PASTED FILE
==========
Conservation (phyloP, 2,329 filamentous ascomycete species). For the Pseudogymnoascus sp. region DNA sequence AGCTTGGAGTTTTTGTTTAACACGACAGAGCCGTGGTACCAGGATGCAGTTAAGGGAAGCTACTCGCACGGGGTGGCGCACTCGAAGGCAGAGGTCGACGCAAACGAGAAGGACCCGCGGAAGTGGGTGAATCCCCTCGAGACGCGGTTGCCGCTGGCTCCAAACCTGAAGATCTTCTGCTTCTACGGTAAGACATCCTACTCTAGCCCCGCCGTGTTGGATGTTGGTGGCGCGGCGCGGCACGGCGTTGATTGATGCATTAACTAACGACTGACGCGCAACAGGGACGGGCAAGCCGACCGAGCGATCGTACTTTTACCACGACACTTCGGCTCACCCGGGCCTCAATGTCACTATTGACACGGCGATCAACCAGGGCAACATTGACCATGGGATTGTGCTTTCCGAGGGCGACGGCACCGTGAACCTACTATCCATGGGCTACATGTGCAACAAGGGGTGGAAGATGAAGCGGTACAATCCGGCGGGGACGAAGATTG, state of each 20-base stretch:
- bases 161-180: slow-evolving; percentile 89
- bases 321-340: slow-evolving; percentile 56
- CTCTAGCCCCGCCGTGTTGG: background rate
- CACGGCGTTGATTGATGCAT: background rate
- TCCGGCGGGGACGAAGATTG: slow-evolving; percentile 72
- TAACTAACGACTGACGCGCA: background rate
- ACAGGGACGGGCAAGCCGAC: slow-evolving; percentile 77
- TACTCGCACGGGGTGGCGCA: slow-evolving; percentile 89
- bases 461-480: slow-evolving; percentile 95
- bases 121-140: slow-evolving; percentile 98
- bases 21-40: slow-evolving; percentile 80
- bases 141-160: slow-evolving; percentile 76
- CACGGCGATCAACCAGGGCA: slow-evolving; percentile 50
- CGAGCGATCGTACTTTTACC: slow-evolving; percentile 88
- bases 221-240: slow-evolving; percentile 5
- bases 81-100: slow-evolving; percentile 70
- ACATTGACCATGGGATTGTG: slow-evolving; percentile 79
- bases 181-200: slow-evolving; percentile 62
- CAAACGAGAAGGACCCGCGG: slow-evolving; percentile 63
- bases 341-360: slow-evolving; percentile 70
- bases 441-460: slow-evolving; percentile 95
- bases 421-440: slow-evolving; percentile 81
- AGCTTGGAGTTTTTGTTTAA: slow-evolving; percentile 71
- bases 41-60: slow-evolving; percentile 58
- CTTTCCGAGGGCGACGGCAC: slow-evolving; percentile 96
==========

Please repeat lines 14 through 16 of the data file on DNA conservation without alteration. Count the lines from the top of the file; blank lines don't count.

- CACGGCGATCAACCAGGGCA: slow-evolving; percentile 50
- CGAGCGATCGTACTTTTACC: slow-evolving; percentile 88
- bases 221-240: slow-evolving; percentile 5